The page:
Lessons from the World Cup - Reducing Retail Friction with Technology Teamwork

By : Murali Patnam

July 18, 2018 12:00 PM

Sports fans around the globe have been swept along in the excitement of the 2018 World Cup during the past few weeks. Living rooms, cafés, and office break rooms have become gathering spaces for people to experience the thrill of victory and the agony of defeat together. As I’ve caught snippets of several matches with my colleagues at NCR’s global headquarters, I can’t help but see things we can apply to our clients’ businesses to help them remove the friction and frustration from their stores.


It’s a team sport


No matter how talented the star of a particular match or a particular team may be, he can’t win a World Cup match on his own. It takes the skillful, practiced, coordinated effort of an entire team to defend against the competitors, execute a game plan and score a goal. Similarly, to win in business, you need an ecosystem of technologies that are all working together.


An ecosystem approach to your technology stack means every piece of your system works as part of something larger than itself or its function, enabling and amplifying the impact of each other. As technology “stars” have risen over the past several years -- from eCommerce to mobile to wearables and beyond -- many retailers have rushed to implement solutions without fully assessing the implications for the overall ecosystem. Having an open ecosystem to enable easy integration of applications, having flexibility for emerging and future technologies, and data-sharing across the enterprise are key. This approach helps in staying ahead of the curve rather than playing a constant game of catch-up as new innovations emerge. Hence, It is important to have a holistic perspective towards the technology strategy and invest in the eco-system enablers to bring disparate technologies together. 


Deliver for your fans


Even the biggest retail brand loyalists don’t typically show their devotion with face paint, flags or costumes - unlike sports fans, but they do show it in their purchase behavior. How can retailers earn this loyalty? By meeting the needs and expectations of consumers and delivering experiences that make them want to come back for more.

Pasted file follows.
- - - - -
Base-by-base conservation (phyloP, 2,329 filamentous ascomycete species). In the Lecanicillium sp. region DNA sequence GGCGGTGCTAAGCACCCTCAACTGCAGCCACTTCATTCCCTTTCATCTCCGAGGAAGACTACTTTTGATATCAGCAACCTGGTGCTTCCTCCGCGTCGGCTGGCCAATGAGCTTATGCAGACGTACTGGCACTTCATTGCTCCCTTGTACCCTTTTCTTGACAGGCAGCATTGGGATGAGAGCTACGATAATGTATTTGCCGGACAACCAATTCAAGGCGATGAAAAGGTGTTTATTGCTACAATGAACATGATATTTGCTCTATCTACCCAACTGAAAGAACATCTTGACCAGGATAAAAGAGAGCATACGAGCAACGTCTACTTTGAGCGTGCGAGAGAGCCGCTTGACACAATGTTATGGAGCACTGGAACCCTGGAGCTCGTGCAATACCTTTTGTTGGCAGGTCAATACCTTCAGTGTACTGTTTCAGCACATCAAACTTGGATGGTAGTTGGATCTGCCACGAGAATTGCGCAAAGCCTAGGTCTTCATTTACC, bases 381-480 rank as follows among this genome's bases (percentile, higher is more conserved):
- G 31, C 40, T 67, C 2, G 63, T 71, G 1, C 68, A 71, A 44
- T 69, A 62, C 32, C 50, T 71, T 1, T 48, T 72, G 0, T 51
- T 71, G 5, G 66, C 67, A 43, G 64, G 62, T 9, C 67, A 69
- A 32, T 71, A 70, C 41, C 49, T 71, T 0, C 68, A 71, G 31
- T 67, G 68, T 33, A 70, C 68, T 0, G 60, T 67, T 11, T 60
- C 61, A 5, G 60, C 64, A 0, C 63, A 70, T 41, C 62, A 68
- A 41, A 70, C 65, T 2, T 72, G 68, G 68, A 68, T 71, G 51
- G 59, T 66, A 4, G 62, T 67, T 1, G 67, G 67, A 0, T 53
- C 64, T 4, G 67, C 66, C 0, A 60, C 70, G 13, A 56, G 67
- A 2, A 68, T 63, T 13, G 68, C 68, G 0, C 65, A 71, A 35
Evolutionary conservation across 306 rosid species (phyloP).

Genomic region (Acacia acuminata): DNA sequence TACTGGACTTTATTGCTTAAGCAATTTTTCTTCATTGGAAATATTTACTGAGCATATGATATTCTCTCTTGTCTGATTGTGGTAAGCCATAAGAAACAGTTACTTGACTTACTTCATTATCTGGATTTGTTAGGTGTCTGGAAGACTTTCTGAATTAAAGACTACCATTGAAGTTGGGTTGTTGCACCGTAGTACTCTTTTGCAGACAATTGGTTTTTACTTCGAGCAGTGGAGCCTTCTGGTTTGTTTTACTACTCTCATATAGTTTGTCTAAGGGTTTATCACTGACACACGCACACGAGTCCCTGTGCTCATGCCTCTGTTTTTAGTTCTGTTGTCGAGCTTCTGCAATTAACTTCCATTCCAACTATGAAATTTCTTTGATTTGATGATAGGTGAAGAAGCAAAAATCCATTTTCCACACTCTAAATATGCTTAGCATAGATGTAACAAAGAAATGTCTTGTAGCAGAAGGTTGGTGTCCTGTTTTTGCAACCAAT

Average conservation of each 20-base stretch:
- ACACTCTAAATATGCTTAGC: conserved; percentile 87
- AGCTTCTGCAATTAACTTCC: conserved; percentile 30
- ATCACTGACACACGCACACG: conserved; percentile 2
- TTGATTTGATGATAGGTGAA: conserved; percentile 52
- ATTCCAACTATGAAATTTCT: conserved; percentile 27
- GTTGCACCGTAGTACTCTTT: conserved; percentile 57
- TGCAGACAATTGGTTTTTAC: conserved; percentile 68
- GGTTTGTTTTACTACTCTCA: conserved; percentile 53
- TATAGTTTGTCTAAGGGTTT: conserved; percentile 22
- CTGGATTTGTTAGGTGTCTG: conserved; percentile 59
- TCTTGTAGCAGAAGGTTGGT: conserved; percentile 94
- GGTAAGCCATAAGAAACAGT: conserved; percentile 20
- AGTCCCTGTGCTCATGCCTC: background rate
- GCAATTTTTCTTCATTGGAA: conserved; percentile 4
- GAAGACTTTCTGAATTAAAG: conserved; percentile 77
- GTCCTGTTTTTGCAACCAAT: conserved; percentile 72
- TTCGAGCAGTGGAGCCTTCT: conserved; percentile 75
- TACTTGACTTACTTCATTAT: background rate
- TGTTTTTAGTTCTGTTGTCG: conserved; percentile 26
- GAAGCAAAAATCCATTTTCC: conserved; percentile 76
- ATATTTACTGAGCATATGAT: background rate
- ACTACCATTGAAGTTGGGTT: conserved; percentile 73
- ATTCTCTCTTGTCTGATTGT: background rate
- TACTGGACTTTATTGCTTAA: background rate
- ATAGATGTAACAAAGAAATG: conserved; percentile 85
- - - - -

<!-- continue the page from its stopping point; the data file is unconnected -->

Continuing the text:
Some easy ways to deliver these exceptional experiences are:


  • Manage checkout queues to reduce wait times (often cited as shoppers’ biggest complaint about the retail experience)
  • Offer flexible and consistent options for buying and fulfilling across digital and physical channels
  • Gain a 360 degree understanding of your customers and communicate with your customers as individuals. Personalize their experience with your brand. 


Keep an eye on the goal


The focus and drive required of any world-class athlete undeniable. On the soccer field, the culmination of that focus and drive translates into winning games. The same is true for retailers who want to achieve specific business goals. It’s critical to establish the business goals to form a decisive strategy for your business as well as to frequently frame decisions against that strategy. Are you looking to increase convenience and speed of service? Do you need to build more customer satisfaction, loyalty and market share? Do operational inefficiencies need more attention so you can protect margins and boost revenues? Strategically addressing friction points throughout the customer experience keeps you from diluting resources and helps you deliver the best returns against your activities.


Though the World Cup is over for another four years, the business of training won’t stop for these athletes, and the business of creating superior retail experiences won’t stop for you.


To learn where you are in the path to frictionless commerce, take this short quiz to access a full report on areas you should explore as you plan for the future.

Murali Patnam

General Manager, Food, Drug & Mass Merchandise Solutions

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Murali joined NCR in 2017 and is responsible for the overall strategy and priorities for the FDMM segment to drive innovative and best-in-class solutions to market. Prior to NCR, he served in leadership positions in product development, program management, and engineering at Nielsen and GE.